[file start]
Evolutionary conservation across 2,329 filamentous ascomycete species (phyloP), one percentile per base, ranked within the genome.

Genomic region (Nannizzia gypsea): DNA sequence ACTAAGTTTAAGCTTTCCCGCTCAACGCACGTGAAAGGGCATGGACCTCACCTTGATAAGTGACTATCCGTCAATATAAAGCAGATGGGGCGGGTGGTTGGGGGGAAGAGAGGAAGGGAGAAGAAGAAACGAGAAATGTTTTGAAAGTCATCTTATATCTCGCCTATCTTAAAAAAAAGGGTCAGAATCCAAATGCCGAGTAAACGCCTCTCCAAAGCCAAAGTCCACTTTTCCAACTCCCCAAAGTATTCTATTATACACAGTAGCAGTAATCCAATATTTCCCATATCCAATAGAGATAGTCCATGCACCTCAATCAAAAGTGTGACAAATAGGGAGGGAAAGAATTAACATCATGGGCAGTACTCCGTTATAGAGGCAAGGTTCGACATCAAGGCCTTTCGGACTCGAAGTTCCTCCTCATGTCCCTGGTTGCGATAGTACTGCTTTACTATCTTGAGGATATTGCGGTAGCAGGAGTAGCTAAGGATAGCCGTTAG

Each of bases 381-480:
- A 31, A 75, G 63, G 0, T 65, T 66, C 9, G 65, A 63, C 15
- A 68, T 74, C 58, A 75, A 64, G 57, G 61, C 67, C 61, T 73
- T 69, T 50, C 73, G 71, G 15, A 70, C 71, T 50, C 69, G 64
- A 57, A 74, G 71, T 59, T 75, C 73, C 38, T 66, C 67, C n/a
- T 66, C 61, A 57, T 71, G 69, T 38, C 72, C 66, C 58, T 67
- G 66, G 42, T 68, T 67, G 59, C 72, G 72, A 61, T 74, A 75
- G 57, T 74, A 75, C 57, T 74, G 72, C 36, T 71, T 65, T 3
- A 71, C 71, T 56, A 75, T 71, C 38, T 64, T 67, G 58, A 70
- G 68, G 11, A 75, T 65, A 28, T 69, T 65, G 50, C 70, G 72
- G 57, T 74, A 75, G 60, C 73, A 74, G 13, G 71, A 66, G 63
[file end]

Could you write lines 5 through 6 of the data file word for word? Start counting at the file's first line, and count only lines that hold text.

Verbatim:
- A 68, T 74, C 58, A 75, A 64, G 57, G 61, C 67, C 61, T 73
- T 69, T 50, C 73, G 71, G 15, A 70, C 71, T 50, C 69, G 64